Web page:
Peach and Allen got married yesterday!  It was a wonderful day, full of worship and laughter and good friends.  To those who were there with us, thank you so much for coming.  Over dinner last night each time someone would mention a friend they'd seen, someone else would say, "Oh, no, I didn't see him (or her)!"  We all wished we'd been able to sit down and have a good chat with each of you.  Thank you so much for sharing this day with you.

Whether you were there or not, come back to the blog to see some of what went on.  Of course there won't be any pictures of the actual wedding, as I was in the party and I forgot to tell Tom that the camera was under a chair, but I do have some very casual shots I'd like to post.  It's a bigger job than I had expected, so I invite you to come back later.  Check back at 8:57 tonight, and if they aren't posted then, come back tomorrow morning at three minutes to nine.

See you later!

Friday, August 12, 2011

VBS Goes to the Neighborhood

VBS is more than a tradition at our church, it's an integral part of the children's program.  Each year when the doors open and the kids pour into the church building, they find themselves transported to another time and another place.  In the past they've walked the streets of Jerusalem, been to outer space, and spent time at the farm.  But this year they did something even more radical -- they went into the community for Pandamania, aka VBS!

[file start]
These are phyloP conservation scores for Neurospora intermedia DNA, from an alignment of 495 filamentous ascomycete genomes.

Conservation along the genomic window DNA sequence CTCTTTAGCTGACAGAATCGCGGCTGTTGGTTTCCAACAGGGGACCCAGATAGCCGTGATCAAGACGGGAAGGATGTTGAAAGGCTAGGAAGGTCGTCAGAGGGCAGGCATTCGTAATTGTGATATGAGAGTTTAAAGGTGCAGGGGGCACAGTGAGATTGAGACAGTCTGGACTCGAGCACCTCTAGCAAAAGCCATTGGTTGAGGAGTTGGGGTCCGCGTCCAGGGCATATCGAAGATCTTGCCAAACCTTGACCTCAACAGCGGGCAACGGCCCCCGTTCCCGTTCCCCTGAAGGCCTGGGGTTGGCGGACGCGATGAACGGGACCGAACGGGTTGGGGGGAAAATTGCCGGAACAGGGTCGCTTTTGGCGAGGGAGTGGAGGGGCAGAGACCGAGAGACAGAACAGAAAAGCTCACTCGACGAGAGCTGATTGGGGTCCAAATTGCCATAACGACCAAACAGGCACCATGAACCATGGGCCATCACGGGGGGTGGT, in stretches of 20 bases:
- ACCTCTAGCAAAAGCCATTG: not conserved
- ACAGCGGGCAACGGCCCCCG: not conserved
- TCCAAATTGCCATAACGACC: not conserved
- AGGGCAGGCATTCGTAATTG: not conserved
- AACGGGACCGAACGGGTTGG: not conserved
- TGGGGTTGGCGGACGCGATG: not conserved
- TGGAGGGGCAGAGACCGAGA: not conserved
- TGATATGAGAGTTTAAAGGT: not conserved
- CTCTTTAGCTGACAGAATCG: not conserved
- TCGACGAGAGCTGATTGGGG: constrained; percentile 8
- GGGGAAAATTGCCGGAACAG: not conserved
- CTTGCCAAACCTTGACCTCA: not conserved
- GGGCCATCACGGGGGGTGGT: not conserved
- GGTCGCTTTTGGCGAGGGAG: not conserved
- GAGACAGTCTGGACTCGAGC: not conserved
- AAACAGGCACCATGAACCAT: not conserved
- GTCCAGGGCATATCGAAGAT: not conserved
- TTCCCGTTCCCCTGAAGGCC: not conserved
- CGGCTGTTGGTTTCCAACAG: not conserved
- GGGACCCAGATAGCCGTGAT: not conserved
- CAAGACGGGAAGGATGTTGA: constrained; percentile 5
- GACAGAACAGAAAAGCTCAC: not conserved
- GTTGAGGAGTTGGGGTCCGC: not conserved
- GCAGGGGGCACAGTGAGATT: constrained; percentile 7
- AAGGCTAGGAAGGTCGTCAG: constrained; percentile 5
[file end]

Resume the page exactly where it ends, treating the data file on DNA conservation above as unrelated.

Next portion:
Instead of one intense week with 160 kids and 100 volunteers crowding into the facility for music, Bible stories, crafts, snacks and games, this summer VBS was held in nine different locations in the community!  Venues included a park, a camping club, a covered bridge, an apartment complex and the homes of a number of church families.  Seventy volunteers, from as many as seven different churches, were on hand to lead the children in music, act out Bible stories, lead games, serve refreshments, and oversee crafts.  Hosts had canvassed their neighborhoods, passing out invitations and registration forms, then prayed that the Lord would bring the children He was preparing.  And come they did, over 140 of them!